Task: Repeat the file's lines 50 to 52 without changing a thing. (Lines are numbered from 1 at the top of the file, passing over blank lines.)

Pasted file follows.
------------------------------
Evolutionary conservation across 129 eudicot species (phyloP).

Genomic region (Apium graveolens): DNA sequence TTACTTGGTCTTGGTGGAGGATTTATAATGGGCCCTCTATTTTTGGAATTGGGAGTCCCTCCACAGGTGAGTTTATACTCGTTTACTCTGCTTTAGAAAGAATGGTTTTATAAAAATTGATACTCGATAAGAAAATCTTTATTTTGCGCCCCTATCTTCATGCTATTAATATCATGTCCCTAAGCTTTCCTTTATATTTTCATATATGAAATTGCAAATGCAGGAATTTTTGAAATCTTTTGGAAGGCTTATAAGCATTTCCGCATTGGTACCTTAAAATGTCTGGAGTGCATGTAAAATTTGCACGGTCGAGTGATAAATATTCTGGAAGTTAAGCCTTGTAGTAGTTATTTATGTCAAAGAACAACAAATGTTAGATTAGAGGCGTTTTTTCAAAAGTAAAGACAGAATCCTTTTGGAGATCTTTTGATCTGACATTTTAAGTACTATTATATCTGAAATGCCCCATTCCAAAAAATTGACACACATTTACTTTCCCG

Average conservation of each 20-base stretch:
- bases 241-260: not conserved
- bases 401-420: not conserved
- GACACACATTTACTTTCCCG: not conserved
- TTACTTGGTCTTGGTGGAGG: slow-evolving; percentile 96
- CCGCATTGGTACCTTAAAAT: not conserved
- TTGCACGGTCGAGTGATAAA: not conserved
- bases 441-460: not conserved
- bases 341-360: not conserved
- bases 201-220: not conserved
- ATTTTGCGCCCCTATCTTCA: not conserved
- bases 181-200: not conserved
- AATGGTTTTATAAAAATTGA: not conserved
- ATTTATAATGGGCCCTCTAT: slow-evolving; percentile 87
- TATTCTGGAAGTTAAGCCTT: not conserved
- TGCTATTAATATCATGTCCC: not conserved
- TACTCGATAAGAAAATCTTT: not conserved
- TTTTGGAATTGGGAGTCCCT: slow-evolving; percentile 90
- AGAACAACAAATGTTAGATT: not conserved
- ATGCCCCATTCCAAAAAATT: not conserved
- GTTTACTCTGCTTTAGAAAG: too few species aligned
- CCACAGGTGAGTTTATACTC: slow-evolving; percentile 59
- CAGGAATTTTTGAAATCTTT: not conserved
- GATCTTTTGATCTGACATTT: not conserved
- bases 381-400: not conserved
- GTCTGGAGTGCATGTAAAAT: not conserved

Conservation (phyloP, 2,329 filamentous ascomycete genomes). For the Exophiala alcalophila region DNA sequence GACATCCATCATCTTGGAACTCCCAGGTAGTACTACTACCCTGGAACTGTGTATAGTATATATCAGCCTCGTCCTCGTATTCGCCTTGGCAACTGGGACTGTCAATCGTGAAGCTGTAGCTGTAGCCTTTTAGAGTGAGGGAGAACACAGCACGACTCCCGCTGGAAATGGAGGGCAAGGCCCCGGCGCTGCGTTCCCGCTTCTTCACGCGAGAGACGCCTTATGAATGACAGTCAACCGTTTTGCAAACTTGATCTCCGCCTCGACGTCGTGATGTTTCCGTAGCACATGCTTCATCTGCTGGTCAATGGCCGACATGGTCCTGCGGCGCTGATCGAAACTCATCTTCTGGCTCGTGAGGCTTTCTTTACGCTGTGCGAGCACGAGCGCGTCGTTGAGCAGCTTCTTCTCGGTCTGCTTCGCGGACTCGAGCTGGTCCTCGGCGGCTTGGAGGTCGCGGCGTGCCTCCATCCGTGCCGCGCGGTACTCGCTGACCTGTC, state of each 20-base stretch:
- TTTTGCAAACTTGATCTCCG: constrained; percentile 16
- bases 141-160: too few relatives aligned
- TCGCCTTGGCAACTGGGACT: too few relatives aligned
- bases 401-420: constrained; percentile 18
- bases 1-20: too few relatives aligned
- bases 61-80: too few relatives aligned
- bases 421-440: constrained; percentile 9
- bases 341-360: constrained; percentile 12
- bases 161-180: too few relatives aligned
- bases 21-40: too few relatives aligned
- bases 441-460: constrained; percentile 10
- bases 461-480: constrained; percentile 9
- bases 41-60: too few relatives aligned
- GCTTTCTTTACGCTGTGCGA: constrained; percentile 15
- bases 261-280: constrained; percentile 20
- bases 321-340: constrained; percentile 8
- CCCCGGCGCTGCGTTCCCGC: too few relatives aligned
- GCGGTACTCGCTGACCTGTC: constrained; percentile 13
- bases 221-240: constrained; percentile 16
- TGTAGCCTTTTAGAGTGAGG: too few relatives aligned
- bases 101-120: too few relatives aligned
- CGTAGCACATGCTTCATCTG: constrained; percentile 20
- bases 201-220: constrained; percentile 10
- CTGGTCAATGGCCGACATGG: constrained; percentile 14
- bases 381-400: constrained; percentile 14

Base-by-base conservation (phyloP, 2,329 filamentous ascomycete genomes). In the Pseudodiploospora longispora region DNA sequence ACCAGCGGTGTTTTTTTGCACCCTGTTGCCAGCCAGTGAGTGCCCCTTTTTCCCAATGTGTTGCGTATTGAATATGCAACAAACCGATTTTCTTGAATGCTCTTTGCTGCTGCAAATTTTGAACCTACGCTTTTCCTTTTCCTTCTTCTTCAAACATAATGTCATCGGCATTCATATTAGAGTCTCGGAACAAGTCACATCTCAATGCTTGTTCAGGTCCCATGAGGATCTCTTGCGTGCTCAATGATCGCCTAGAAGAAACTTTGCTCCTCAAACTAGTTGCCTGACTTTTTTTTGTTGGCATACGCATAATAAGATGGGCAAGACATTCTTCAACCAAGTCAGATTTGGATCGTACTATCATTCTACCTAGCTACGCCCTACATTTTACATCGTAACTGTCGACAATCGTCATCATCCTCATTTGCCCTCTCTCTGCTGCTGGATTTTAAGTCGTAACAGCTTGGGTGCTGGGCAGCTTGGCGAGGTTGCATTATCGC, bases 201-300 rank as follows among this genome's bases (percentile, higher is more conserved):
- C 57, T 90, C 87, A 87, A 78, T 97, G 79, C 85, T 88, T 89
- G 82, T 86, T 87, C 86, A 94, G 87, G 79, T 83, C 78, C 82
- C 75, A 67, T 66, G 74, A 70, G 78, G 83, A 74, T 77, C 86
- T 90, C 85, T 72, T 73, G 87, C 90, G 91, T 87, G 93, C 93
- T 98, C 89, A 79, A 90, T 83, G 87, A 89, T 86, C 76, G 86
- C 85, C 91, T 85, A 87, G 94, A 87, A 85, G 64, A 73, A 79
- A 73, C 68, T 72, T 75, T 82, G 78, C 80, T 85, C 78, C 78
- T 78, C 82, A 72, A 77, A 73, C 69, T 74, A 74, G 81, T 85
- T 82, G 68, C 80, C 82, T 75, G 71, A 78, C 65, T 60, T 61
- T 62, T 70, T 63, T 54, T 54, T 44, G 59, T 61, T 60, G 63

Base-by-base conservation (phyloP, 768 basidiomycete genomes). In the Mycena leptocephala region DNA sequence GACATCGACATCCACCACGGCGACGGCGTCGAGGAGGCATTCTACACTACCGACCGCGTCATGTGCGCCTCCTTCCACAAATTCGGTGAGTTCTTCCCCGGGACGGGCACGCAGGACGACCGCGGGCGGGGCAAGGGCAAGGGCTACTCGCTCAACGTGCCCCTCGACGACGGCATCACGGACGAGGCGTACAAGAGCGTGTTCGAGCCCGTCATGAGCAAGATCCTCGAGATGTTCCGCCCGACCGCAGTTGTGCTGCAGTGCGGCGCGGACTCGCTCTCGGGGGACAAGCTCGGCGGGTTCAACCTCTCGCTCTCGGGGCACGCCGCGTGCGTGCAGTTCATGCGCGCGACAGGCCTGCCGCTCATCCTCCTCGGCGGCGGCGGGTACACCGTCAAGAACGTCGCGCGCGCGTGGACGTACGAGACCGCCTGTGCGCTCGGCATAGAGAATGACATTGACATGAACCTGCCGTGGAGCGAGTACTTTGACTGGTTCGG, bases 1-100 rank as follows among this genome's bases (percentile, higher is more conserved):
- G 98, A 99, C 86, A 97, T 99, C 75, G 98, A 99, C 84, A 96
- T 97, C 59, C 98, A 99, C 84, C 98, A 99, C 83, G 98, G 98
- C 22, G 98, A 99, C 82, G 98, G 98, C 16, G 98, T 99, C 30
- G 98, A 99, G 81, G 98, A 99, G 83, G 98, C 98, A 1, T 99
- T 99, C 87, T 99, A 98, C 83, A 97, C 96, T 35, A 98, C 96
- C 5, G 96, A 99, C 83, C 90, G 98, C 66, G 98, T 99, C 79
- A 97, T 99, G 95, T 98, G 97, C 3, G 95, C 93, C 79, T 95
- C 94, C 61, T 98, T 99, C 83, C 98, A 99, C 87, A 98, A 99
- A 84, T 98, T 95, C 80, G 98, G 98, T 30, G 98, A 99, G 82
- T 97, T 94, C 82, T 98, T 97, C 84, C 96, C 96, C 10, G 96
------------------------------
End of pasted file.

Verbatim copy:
- bases 101-120: too few relatives aligned
- CGTAGCACATGCTTCATCTG: constrained; percentile 20
- bases 201-220: constrained; percentile 10